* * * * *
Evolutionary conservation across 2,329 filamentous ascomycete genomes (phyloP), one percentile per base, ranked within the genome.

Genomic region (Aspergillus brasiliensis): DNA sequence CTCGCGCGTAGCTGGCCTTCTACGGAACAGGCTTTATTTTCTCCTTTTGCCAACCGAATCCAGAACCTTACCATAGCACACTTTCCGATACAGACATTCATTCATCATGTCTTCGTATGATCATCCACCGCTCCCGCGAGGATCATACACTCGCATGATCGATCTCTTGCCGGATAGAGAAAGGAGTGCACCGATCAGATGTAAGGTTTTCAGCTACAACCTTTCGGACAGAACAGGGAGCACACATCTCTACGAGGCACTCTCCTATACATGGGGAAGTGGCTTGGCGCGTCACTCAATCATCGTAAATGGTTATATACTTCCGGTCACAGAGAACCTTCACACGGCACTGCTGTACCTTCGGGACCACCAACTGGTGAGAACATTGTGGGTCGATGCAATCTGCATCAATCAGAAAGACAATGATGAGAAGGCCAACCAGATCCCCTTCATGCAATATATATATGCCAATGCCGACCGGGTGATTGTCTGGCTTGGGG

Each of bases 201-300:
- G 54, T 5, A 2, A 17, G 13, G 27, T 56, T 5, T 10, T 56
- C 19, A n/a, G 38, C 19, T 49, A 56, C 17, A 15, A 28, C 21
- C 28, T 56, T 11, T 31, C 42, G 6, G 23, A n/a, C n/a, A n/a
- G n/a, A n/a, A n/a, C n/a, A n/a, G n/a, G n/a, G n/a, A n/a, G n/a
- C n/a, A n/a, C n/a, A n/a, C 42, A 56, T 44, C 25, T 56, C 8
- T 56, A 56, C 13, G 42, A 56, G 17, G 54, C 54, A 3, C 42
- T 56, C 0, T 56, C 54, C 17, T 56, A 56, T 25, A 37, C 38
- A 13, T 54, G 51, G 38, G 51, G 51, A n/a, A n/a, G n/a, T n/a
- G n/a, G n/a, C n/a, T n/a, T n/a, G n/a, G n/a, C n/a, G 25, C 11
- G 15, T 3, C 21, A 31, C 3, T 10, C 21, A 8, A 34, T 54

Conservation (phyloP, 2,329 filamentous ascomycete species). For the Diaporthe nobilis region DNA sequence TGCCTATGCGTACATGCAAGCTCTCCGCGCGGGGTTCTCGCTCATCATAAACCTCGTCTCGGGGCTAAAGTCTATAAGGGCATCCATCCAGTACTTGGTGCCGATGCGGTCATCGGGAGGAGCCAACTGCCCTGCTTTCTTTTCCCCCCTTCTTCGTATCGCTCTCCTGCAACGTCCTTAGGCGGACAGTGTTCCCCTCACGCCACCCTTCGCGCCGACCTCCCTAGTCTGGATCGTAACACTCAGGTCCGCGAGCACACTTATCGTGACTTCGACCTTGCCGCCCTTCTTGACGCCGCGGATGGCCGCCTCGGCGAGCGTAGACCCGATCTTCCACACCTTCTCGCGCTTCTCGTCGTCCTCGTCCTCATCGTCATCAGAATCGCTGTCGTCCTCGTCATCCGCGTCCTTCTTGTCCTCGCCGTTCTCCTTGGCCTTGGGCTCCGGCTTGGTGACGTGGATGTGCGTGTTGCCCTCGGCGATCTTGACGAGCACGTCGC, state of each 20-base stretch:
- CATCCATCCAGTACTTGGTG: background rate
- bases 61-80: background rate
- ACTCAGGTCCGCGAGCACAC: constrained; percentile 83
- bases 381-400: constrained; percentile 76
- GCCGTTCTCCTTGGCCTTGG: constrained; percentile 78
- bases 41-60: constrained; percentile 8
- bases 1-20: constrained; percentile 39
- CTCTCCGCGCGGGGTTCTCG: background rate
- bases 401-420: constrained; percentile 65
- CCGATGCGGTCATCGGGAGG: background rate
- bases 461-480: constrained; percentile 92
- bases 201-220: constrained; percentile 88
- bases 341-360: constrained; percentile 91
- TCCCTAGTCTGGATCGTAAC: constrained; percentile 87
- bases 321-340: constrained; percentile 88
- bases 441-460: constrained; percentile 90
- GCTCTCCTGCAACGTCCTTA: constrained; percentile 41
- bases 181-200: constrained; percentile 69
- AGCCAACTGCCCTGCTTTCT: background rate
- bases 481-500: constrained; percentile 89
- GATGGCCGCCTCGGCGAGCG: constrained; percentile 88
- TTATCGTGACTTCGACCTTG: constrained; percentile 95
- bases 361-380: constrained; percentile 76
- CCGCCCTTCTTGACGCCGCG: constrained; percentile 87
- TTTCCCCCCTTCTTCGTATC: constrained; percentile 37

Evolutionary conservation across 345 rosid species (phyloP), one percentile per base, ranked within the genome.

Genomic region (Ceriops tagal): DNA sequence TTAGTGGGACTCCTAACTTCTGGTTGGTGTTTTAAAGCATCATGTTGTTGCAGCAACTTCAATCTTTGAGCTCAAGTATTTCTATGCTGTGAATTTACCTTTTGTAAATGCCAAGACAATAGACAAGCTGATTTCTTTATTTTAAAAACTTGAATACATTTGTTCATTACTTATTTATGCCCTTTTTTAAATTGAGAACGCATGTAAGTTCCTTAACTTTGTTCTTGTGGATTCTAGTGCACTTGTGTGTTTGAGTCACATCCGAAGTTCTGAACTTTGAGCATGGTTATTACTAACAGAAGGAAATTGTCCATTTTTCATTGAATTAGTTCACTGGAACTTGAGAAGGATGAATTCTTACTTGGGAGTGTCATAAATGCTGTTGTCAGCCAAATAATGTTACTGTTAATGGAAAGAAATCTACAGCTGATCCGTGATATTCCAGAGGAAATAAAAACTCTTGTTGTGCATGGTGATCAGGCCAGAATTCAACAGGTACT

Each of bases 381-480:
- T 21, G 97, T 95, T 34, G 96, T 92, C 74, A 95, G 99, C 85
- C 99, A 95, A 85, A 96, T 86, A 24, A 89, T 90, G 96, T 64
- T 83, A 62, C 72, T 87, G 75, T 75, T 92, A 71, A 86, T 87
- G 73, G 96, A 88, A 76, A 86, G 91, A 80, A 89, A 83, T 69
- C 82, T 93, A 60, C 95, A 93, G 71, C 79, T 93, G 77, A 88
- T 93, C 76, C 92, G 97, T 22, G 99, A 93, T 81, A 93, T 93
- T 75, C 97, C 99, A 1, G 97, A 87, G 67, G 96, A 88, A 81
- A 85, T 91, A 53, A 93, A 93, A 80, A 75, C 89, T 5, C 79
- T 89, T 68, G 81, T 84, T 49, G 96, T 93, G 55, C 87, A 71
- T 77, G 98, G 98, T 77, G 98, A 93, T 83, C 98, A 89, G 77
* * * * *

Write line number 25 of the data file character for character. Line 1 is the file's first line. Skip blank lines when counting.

- bases 461-480: constrained; percentile 92